At about 3 or so, we heard the band accompanying his procession outside the church, and within minutes, the chapel was filled with family, branch members, and miners. We had a wonderful service, with a couple of members giving sweet testimonies. Then, Hna. Vicente asked President Huarachi if she could speak. It was a powerful testimony. She told us that she had felt peace and love, that she felt like Alejandro was with her throughout the night, and that she knew that the gospel was true. It would surprise me if there weren't a number of family and friends touched by the Holy Ghost that afternoon.
After our service, we accompanied the hearse, on foot, first to the Vicente's home for some last culturally important event, then to the cemetery, some three miles up the highway. At the cemetery, the miners took the casket into a little shelter, and from what we could tell, railed on God, life, and anything else that came to their minds in their fear and grief. What a different feeling from just moments earlier in the chapel. At dusk, they finally brought the casket out and prepared to place it in the crypt. President Huarachi, in the midst of a very large group of people, very few of which understood the magnificence of what he was about to do, asked for a moment of silence, and then proceeded to dedicate the grave by the power and authority of the priesthood. I was so proud of his faith and courage.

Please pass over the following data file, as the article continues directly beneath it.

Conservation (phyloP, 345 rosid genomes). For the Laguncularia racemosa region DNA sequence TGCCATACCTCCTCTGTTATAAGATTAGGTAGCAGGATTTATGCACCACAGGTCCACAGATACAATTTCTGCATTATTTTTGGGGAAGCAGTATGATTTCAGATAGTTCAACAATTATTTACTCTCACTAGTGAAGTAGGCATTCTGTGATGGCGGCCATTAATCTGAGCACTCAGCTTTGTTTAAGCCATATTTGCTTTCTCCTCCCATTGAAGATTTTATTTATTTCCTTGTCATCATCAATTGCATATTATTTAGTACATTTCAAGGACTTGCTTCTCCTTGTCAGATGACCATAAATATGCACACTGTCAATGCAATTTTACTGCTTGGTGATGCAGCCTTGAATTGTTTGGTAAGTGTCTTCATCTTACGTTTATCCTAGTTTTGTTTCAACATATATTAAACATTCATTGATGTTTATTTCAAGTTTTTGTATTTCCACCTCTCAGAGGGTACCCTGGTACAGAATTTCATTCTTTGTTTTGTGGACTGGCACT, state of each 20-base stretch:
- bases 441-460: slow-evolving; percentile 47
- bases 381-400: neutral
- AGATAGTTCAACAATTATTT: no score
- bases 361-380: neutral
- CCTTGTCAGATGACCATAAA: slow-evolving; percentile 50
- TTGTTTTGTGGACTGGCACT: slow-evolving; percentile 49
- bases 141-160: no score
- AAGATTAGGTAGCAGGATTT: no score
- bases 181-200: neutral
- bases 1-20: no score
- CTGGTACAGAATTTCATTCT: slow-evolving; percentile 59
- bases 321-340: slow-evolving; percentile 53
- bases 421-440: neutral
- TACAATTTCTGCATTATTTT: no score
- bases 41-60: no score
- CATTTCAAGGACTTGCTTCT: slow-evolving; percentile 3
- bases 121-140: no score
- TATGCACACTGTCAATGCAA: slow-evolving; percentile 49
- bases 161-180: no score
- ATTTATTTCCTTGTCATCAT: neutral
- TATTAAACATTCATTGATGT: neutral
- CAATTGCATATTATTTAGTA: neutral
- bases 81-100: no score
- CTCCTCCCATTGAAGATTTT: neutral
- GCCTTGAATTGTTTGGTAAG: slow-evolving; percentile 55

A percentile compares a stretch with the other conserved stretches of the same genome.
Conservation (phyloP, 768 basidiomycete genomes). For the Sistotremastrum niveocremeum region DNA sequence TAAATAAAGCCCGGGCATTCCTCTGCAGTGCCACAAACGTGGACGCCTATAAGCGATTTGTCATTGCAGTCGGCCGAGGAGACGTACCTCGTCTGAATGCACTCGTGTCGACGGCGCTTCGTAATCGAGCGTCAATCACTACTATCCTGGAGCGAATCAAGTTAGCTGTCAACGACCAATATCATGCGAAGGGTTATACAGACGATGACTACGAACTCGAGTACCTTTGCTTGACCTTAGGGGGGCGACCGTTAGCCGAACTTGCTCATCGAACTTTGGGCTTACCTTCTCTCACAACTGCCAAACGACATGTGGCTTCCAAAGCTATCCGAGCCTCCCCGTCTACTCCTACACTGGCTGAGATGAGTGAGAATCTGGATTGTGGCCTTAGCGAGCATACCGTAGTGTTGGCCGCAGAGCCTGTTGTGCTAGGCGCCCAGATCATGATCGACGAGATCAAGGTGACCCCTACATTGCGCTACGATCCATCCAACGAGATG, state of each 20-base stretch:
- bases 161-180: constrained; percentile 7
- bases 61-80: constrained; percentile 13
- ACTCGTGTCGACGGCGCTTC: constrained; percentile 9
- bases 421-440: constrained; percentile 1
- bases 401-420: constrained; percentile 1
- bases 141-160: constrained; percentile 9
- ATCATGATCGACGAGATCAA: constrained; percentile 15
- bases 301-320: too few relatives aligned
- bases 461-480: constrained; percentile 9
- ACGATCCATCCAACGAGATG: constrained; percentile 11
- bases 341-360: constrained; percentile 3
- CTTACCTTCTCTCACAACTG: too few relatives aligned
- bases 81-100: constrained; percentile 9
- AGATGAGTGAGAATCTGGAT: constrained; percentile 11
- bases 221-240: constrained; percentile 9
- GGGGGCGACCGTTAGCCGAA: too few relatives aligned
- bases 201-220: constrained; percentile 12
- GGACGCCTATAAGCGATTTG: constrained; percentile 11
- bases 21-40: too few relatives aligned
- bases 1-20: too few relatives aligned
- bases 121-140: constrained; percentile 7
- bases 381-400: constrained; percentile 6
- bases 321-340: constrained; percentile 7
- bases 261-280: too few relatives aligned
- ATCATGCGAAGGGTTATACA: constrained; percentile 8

|The funeral procession on foot, through town. We|
were about halfway back in the whole procession.
You can vaguely see the raised hatchback of the car
being used as a hearse in the distance.
We can learn from these experiences, these trials, and recognize that God's plan will bring us joy throughout the eternities if we have faith. I look forward to someday being able to see the joyous reunion between Alejandro and Marina and their children. We will do everything we can to help them reach their goal of being sealed in the temple.